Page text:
As the coronavirus spreads in all fifty states, it’s becoming clear that not all places are experiencing the pandemic the same way. Dense urban areas, such as New York and New Orleans, have been hit hardest; less dense cities, like Seattle, and cities that enforced social distancing earlier, like San Francisco, have seen their numbers rise more gradually. Demographics may play a role: the prevalence of diabetes in New Orleans is more than double that in King County, Washington, where Seattle is situated. Other chronic problems that seem to make COVID-19 more dangerous, such as high blood pressure, are also unevenly distributed.

We don’t yet know what will happen in Boston, where I live. At the beginning of last week, I reported to work at my hospital’s E.R. expecting the worst; sure enough, we were inundated with sick patients by noon. Some were brought in by the usual car accidents and heart attacks, but many others, judging by their symptoms and X-rays, seemed to have COVID-19. After my shift ended, I thought the floodgates had opened. But then, on Tuesday, the emergency department slowed. Although there were spikes in COVID admissions throughout the week, the momentum never held. We started wondering whether social distancing might have slowed the spread of the virus. For now, Boston remains one of the cities that hasn’t yet seen an overwhelming surge in COVID cases.

That’s not to say that the caseload isn’t increasing. The number of deaths from COVID-19 in Massachusetts has doubled every two or three days since March 21st. When incoming ambulance crews call in on the radio, their reports are always the same: “Fever, cough, difficulty breathing. Requesting isolation precautions.” So far, we’ve been able to handle the volume of COVID patients; everyone who has needed a ventilator and an I.C.U. bed has gotten one. But the hospital is steadily filling up. The patients we already have don’t seem to be getting better quickly enough to free beds and ventilators for the new arrivals.

This disease is different from what we typically see, and its severity has unsettled even our most experienced doctors. One man arrived and had to be intubated immediately; his blood-oxygen level, thirty-eight per cent, was the lowest any of us had ever seen. (Greater than ninety-five per cent is normal; eighty per cent is alarming.) We have seen other patients with levels in the sixties or seventies. Another patient’s levels plummeted to below twenty per cent in the few seconds it took us to connect him to a ventilator. Not long ago, one of our physicians started wearing a new fitness tracker that purports to measure stress levels; when it recognizes high stress, it vibrates and displays messages, like “Relax” and “Take a break.” During a recent shift, it buzzed almost continuously.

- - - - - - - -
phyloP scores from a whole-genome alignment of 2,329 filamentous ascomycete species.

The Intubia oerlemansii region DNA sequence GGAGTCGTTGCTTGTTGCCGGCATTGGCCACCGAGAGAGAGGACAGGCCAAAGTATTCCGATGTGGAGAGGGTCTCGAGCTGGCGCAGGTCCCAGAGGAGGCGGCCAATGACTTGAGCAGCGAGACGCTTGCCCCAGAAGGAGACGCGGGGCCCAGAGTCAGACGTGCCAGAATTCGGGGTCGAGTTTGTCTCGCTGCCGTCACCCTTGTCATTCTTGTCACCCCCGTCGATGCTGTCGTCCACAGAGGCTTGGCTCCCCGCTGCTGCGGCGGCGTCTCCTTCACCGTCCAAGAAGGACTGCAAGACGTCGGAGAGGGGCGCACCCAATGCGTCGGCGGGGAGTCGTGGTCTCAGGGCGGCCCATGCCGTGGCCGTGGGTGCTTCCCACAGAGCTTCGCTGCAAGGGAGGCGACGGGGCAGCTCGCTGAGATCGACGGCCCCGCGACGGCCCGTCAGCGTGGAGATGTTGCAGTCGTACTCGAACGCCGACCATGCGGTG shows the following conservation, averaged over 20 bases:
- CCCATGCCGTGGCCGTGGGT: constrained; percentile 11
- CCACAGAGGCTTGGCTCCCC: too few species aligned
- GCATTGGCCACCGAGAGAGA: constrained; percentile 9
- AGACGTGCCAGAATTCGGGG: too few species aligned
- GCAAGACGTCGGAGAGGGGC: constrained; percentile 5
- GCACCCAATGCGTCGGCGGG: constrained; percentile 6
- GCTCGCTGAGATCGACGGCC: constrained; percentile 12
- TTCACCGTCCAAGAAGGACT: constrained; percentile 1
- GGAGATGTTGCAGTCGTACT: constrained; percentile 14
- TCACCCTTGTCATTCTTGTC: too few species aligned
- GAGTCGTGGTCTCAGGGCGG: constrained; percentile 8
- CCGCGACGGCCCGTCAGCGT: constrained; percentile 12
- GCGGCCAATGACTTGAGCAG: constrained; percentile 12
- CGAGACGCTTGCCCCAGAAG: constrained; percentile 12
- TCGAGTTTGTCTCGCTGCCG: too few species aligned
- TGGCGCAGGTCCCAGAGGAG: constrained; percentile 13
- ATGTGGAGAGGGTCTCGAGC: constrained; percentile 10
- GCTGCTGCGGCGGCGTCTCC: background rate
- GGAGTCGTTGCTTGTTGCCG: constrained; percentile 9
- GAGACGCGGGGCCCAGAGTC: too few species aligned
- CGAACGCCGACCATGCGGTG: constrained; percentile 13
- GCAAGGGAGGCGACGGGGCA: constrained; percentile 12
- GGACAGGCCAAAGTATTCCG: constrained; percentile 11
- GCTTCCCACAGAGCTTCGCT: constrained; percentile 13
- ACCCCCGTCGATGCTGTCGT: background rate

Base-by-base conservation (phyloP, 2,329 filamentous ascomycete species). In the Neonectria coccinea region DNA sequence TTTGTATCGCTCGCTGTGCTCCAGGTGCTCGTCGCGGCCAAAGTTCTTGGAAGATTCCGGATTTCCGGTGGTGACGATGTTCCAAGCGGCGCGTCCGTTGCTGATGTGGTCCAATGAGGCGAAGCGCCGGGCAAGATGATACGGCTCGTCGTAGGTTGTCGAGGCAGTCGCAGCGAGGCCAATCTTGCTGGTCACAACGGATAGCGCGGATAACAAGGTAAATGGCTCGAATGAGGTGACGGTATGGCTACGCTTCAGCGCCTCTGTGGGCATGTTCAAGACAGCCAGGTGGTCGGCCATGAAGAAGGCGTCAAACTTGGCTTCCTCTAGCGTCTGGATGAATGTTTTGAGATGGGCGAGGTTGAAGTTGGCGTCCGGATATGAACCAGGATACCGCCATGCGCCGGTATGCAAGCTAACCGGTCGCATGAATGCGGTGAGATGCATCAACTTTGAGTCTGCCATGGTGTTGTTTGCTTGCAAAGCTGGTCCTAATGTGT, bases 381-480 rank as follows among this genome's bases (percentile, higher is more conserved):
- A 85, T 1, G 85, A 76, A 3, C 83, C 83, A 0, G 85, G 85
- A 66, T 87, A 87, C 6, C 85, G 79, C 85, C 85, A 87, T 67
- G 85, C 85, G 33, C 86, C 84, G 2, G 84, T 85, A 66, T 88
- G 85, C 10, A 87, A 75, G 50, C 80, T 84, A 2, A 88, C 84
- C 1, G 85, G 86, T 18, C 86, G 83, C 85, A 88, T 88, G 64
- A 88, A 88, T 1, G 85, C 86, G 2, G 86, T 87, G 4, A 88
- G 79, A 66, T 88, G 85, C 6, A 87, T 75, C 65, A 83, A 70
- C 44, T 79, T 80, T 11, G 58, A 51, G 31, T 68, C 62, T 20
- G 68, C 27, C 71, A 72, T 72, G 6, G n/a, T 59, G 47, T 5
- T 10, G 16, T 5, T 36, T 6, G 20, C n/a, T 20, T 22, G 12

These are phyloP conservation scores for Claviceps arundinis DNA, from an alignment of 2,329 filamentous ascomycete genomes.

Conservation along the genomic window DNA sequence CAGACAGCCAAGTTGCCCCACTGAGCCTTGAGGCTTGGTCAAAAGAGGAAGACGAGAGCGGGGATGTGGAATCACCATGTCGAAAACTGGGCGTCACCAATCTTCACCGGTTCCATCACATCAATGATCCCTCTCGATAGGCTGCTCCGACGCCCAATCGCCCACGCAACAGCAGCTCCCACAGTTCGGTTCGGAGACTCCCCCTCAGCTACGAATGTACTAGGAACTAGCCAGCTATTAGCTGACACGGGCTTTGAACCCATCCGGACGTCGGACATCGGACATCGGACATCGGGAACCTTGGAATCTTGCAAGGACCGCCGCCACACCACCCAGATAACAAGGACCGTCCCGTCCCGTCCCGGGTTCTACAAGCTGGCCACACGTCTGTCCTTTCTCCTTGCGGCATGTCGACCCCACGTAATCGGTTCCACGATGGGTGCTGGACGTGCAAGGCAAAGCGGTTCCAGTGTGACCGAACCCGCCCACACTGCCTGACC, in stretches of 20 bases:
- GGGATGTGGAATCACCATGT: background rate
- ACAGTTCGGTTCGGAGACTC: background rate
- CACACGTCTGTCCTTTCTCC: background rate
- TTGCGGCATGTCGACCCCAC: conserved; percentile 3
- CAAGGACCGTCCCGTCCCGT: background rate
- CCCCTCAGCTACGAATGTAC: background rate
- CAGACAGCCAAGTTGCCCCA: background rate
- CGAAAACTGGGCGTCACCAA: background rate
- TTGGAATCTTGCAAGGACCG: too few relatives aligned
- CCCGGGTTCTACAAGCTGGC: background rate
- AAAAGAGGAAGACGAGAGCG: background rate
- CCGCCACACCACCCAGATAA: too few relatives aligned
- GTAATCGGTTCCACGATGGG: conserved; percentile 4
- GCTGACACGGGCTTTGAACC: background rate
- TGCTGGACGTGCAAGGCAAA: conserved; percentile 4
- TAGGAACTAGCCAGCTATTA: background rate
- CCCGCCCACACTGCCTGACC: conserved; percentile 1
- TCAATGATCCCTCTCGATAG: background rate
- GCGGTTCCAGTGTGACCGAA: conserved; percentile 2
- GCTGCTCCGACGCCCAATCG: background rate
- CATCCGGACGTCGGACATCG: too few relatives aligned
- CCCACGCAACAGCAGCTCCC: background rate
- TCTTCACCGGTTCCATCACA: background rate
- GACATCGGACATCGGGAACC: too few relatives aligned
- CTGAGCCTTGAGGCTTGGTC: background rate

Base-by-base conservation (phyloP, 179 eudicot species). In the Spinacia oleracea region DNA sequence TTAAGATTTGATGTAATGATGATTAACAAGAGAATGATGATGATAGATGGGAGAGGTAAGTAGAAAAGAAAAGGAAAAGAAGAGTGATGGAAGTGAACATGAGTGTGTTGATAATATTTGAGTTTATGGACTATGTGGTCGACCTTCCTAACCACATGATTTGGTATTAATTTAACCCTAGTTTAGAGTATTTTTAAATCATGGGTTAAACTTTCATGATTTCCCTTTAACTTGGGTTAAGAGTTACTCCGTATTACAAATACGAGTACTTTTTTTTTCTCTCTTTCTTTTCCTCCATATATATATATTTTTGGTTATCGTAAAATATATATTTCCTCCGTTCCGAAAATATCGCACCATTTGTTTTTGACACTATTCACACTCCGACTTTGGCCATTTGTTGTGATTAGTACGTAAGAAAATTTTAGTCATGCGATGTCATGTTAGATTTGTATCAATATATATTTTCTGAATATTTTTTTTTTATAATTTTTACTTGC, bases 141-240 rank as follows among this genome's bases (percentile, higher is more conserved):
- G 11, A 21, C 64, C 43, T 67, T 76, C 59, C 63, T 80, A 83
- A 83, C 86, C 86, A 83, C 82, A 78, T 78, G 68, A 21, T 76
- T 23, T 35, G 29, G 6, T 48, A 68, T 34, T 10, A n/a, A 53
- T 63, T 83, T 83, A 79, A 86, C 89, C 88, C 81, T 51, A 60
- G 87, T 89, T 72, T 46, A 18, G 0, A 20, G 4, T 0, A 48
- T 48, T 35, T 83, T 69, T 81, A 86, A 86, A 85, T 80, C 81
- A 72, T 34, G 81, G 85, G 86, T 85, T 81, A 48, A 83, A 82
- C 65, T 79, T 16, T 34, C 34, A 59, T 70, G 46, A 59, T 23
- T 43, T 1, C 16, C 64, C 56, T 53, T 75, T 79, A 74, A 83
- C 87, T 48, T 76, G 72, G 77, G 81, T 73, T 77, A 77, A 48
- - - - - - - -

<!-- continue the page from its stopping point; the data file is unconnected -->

Our supply of personal protective equipment, or P.P.E., appears to be holding. Judicious rationing is helping our stockpiles last longer, and the hospital is investigating whether radiation or ultraviolet light could be used to sterilize N95 respirators and other equipment after it’s been used. I’ve been disinfecting my plastic face shield by cleaning it with bleach wipes. The ambulance crews seem to be in worse shape. I’ve seen medics wearing non-medical respirators, probably purchased at Home Depot or donated; others have no masks at all. One crew transported a patient who was breathing with the help of a CPAP machine—a device often used by those with sleep apnea, which delivers breathing support through a tight-fitting mask. Because air sometimes leaks around the mask, the machine can become a leaf blower full of virus if the patient is infected. The medics transporting him had no P.P.E. “We haven’t received any instructions or guidance from our bosses,” they told me. Another medic I know said that transporting a COVID patient was “so much worse than a bad trauma,” during which blood can splatter all over the back of an ambulance. “With a trauma, at least you can see where the blood is,” he said. “With the virus, you can’t see it at all.”